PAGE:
Italian Elections

Well it’s not official yet, but the first exit poll has Berlusconi trailing:

An exit poll Monday showed conservative Italian Premier Silvio Berlusconi trailing center-left challenger Romano Prodi in parliamentary elections. The Nexus poll indicated that Prodi’s coalition received between 50 and 54 percent of the vote in both the upper and lower chambers of parliament, while Berlusconi’s coalition received 45-49 percent.

Obviously this is the ‘early days’ stage, and we shouldn’t jump to conclusions. I will be updating as the day (or night) wears on.

Update I: It’s looking firmer for Prodi. More exit polls are coming up with similar results. For example the Piepoli Institute’s exit polls for Sky TG24 have given the Prodi coalition 52 percent to 47 percent for Berlusconi’s centre-right and for both houses.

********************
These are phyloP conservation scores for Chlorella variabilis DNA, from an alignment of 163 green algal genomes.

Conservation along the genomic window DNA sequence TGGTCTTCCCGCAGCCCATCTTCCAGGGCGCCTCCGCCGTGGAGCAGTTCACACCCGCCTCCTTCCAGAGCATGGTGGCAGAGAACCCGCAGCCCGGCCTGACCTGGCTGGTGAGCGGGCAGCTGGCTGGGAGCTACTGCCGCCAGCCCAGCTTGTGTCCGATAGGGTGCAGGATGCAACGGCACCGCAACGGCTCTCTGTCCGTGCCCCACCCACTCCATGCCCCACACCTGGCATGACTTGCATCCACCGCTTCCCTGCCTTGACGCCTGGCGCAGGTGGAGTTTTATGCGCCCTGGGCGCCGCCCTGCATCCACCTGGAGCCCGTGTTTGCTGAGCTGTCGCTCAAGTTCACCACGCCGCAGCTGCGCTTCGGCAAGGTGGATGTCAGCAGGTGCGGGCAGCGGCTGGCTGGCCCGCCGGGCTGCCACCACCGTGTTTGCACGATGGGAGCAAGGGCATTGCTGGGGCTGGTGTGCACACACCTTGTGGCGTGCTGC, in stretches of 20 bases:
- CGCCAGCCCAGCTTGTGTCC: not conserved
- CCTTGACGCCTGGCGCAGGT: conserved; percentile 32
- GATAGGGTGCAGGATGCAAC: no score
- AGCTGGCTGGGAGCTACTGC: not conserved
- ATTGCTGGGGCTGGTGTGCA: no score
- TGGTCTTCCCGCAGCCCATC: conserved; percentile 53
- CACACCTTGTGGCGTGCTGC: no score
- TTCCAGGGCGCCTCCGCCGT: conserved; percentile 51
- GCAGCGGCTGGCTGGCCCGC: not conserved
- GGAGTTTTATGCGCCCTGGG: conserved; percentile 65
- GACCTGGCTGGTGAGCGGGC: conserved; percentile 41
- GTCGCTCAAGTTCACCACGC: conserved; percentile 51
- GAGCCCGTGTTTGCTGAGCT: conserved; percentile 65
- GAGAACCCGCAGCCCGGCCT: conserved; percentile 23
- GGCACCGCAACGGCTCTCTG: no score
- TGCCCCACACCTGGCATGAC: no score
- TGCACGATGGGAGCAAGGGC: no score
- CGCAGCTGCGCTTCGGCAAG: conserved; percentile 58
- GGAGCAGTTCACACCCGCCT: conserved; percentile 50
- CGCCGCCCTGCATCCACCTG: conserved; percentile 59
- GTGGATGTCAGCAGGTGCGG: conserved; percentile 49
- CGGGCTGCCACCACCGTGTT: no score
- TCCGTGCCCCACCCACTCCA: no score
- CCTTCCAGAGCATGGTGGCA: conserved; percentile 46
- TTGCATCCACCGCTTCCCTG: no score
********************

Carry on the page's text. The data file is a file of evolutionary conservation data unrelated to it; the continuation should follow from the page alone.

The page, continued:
Update II. Tobias has now posted more extensively. First thing Tuesday morning the outcome is still in doubt, and those who were sceptical about the early exit polls were right to be so. Prodi is now claiming victory, but this is being challenged vigorously by the Berlusconi camp. The margin is wafer thin for the lower house (the Chamber of Deputies, or ‘Camera’), with Prodi’s having 49.80 per cent of the vote as compared to 49.73 per cent for Berlusconi’s House of Freedoms (a difference of a mere 25,000 votes). Naturally calls for a recount abound. The position of the Senate is still in doubt. There is currently a one seat difference between the camps (in favour of Berlusconi) but six more seats based on overseas votes are still to be allocated.